The ceremony, a big event, is a time for picture taking and video taping, yes? Well, I did see SOME cameras and such, but not as many as I thought I would. This shouldn't surprise me, though. 'Electronic Stores' mostly sell only cell phones (and getting film developed here is VERY expensive). There may be a camera or two, even a television, in a shop/store, but they are VERY expensive. These items are the same price as they are in America, mind you, BUT people here are NOT making America money. Cell phones are very popular for those who can afford them, but other electronics are few and far between.

My host family has a television, but they keep it under lock and key; I have seen them bring it out ONCE. The director of the Health Clinic I will be working at in Rwamagana has a television. When I was staying with him at my site visit a couple weeks ago he had it out in the living room. His house was the largest house I have seen since I have been to Rwanda. Anyway, the television programming consisted of a few channels; RTV (Rwanda Television) is the most popular channel. The programming consisted of soccer matches, of course, and the news, which was shown three consecutive times in three different languages; first the news was reported in Kinyarwanda, then in French, then in English. It was the same stories and the same video feeds, just different reporters presenting the information in a different language. The news presentation style was very similar to that of BBC in that it was very world orientated, not just Rwanda.

Some of the other television channels programmed soccer matches (the most popular sport here) and volleyball games. There were some cartoons, but they are in French. There were a lot of public service announcements in Kinyarwandan too; these were scrolled down the screen and you could read about what was going on in each Province, District, Sector, and such; it was really neat. These announcements definetely made me feel like Rwanda sees itself as one large community working towards common goals; specifically, the goals of prosperity and solidarity.

There was also another channel from Cameroon and they loved it, which kind of threw me for a loop. I mean, the station itself wasn't anything spectacular, but it was just really cool to see that Rwandans have a genuine interest in what is going on in the world around them...not just in Africa, but the ENTIRE world. (Side Note: It is really cool how traveling opens your eyes to rest of the world. Countries stop becoming places you just hear about; you begin to attach people, events, and/or experiences to these places...the world becomes, somehow, more feel more connected.)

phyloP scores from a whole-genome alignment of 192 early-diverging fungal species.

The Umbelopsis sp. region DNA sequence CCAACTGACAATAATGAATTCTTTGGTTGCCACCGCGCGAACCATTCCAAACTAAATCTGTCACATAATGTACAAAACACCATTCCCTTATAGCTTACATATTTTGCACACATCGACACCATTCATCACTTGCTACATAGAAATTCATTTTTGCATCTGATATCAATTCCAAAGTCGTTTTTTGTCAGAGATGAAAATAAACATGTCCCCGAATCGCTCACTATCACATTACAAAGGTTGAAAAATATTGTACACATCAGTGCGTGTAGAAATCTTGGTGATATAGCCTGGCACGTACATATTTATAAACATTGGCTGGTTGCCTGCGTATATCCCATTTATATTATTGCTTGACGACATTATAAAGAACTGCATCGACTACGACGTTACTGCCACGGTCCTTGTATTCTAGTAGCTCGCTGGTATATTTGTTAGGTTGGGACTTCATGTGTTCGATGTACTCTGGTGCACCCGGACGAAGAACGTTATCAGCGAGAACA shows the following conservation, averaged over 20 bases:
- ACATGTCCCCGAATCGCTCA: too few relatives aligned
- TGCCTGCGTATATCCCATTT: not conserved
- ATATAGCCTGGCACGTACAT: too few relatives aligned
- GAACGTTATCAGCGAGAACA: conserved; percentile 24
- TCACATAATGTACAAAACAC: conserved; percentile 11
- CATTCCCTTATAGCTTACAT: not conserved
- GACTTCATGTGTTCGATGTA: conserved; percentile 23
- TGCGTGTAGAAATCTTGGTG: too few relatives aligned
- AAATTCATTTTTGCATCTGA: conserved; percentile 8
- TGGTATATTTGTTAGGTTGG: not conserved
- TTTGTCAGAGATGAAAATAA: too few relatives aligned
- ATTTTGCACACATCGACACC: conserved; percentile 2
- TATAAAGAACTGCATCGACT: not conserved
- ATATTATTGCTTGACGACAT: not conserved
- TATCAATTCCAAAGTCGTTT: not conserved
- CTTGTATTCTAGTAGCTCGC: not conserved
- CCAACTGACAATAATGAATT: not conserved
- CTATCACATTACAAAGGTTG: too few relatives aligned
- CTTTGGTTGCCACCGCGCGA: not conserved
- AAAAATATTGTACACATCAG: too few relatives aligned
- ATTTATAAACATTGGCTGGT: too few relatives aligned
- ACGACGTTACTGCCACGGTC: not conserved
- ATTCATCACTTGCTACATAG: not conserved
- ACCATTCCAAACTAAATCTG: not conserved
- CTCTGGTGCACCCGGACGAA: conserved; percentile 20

A final note on electronics and such...there are no IPods, computers are even less frequently seen then televisions, internet connections are almost exclusively found in cafes, television programming has a lot less comercials...and videogames...what are those?

Okay, I got off topic again. All-in-all, the graduation ceremony was great. There was even some traditional dancing, which is always fun to listen to and watch. It was great to be invited to such a special, meaningful event for our trainers. They are good people; I will miss them when I leave Butare in three weeks.

Saturday is going to be fun too. All the trainees are hosting their resource families at the convent/training center for a 'thank you brunch'. I have not been able to see my resource family much this week, but I am looking forward to seeing them tomorrow and playing volleyball with them on Sunday.

Well, I better be on my way here. More to come soon...amahoro.


  1. How will you get to keep up with The Office with the TV hidden so. Would they be averse to a DVD player?

  2. I love to read your blog, thank you for taking time to share your experiences with others.

  3. are you thinking in Kinyarwandan yet?
    also, since you have to wear pants often, does this mean you have plenty of swass? should we send you something for it?

  4. Emmetto! Great to keep up with you! I can't wait to see that style change, you will look hot man! Jaja! How would you be celebrating Holy week? Are there many Catholics around?

  5. Yo, Emmett here. Alrighty, let me answer your questions in turn here:

    Buying a television and a DVD player is pretty much out of the question. I have a few hundred dollars from Peace Corps for my settling in allowance, BUT it will not be enough for much technology. My house is pretty empty, so I will need to by some furniture and supplies with that money. 'The Office' will have to wait for a while.

    I am not thinking in Kinyarwanda yet, but I look forward to that day. I don't have 'swass'; it is a non-issue...BUT if you want to send me some 'banana hammocks', that will be cool. Hahahahaha!

    Rwanda is over 50% Catholic. I will probably attend service with my 'resource family'. Holy Week is a big deal here, BUT an even bigger deal is the 'Week of Mourning', which is happening this week too. I will speak more about this topic in my next entry.